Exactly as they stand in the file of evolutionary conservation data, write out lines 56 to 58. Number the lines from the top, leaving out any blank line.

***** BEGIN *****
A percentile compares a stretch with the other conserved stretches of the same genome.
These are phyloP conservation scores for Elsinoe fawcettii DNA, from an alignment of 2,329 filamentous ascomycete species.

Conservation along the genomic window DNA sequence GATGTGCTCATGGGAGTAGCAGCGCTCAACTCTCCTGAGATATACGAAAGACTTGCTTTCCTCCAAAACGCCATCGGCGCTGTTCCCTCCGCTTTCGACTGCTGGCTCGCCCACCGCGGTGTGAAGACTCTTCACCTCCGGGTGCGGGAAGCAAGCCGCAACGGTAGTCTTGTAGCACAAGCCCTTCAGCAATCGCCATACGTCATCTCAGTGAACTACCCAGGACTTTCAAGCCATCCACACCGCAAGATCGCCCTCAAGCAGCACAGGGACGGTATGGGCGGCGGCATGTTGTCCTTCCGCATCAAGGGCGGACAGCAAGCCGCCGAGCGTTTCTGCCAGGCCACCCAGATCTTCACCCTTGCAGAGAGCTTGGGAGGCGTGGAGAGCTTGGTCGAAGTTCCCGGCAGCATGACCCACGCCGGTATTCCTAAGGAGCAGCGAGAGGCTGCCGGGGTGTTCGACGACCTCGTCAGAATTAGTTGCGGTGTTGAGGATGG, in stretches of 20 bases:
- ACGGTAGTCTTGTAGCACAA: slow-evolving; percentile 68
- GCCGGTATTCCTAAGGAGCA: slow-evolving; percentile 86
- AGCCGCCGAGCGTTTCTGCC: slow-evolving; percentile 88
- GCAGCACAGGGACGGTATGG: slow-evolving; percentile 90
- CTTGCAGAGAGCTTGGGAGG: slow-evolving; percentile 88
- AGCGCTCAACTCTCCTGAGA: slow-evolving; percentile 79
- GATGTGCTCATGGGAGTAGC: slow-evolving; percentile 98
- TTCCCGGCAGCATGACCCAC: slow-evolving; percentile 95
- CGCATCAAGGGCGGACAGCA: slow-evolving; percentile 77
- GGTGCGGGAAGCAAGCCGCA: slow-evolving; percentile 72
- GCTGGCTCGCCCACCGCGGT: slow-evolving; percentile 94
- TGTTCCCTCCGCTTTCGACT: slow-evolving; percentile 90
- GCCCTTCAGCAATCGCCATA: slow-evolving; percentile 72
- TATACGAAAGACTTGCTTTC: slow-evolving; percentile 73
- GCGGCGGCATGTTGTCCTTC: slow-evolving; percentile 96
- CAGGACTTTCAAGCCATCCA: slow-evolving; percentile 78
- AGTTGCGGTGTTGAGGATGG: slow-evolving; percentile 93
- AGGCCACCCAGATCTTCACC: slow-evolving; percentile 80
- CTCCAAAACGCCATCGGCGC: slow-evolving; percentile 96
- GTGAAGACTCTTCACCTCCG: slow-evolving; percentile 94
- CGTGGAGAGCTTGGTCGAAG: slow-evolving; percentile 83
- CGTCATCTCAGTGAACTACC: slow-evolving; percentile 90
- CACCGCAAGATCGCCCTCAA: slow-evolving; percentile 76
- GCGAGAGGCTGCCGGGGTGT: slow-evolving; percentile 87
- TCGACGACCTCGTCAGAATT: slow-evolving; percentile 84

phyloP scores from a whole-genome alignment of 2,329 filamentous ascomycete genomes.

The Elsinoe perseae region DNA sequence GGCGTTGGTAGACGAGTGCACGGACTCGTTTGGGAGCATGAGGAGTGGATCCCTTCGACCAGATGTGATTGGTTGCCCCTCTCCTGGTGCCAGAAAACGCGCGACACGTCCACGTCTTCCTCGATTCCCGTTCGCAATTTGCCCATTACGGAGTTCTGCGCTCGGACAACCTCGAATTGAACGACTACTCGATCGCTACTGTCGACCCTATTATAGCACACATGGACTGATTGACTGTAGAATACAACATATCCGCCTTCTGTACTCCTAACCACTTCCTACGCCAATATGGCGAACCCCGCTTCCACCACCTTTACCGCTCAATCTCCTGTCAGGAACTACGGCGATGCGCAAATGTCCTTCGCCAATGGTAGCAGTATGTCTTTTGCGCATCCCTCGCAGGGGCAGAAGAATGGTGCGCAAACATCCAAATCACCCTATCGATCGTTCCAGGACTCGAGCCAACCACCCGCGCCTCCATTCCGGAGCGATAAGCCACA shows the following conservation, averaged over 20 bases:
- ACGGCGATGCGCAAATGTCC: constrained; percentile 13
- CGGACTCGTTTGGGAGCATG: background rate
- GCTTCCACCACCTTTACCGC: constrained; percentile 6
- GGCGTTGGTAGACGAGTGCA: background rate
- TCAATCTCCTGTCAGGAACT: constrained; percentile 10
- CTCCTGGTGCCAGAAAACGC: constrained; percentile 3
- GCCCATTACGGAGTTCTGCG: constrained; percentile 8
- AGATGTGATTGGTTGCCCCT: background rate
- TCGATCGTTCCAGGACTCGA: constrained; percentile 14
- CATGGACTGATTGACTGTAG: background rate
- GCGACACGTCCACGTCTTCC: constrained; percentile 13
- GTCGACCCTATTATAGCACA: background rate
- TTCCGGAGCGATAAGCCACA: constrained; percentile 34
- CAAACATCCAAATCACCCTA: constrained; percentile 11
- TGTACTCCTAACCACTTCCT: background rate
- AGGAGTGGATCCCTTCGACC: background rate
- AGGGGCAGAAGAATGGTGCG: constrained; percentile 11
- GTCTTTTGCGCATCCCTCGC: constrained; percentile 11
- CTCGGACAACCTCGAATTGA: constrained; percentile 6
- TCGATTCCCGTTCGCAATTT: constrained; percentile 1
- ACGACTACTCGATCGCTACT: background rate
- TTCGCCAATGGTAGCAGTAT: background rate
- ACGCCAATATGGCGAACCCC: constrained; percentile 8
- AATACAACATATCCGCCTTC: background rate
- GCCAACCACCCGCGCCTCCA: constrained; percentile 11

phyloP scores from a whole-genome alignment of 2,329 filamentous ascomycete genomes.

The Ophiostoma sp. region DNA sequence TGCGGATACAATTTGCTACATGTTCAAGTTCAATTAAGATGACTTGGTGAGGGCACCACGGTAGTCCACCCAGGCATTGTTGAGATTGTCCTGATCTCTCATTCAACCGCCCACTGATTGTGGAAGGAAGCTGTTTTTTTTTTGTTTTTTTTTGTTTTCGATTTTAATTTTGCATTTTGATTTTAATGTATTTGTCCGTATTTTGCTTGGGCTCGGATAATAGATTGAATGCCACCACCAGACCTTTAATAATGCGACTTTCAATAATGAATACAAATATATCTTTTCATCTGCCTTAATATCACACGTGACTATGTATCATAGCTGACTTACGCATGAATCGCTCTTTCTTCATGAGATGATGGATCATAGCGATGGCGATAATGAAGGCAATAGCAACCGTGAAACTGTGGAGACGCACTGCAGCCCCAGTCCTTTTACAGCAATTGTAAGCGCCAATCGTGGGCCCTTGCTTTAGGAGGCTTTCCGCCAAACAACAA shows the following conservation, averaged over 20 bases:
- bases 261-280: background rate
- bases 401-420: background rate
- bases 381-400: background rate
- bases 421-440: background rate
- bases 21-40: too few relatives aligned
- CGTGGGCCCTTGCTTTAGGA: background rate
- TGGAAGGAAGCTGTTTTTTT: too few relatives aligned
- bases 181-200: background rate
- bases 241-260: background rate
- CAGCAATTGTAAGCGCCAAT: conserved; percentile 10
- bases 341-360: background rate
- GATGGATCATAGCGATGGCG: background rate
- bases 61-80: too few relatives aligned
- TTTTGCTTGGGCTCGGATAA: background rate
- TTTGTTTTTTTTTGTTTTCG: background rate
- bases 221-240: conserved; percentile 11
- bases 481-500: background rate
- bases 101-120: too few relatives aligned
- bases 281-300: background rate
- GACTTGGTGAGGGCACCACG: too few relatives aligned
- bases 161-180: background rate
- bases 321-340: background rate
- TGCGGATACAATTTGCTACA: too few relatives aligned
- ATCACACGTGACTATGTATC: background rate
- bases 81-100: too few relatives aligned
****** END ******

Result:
phyloP scores from a whole-genome alignment of 2,329 filamentous ascomycete genomes.

The Ophiostoma sp. region DNA sequence TGCGGATACAATTTGCTACATGTTCAAGTTCAATTAAGATGACTTGGTGAGGGCACCACGGTAGTCCACCCAGGCATTGTTGAGATTGTCCTGATCTCTCATTCAACCGCCCACTGATTGTGGAAGGAAGCTGTTTTTTTTTTGTTTTTTTTTGTTTTCGATTTTAATTTTGCATTTTGATTTTAATGTATTTGTCCGTATTTTGCTTGGGCTCGGATAATAGATTGAATGCCACCACCAGACCTTTAATAATGCGACTTTCAATAATGAATACAAATATATCTTTTCATCTGCCTTAATATCACACGTGACTATGTATCATAGCTGACTTACGCATGAATCGCTCTTTCTTCATGAGATGATGGATCATAGCGATGGCGATAATGAAGGCAATAGCAACCGTGAAACTGTGGAGACGCACTGCAGCCCCAGTCCTTTTACAGCAATTGTAAGCGCCAATCGTGGGCCCTTGCTTTAGGAGGCTTTCCGCCAAACAACAA shows the following conservation, averaged over 20 bases:
- bases 261-280: background rate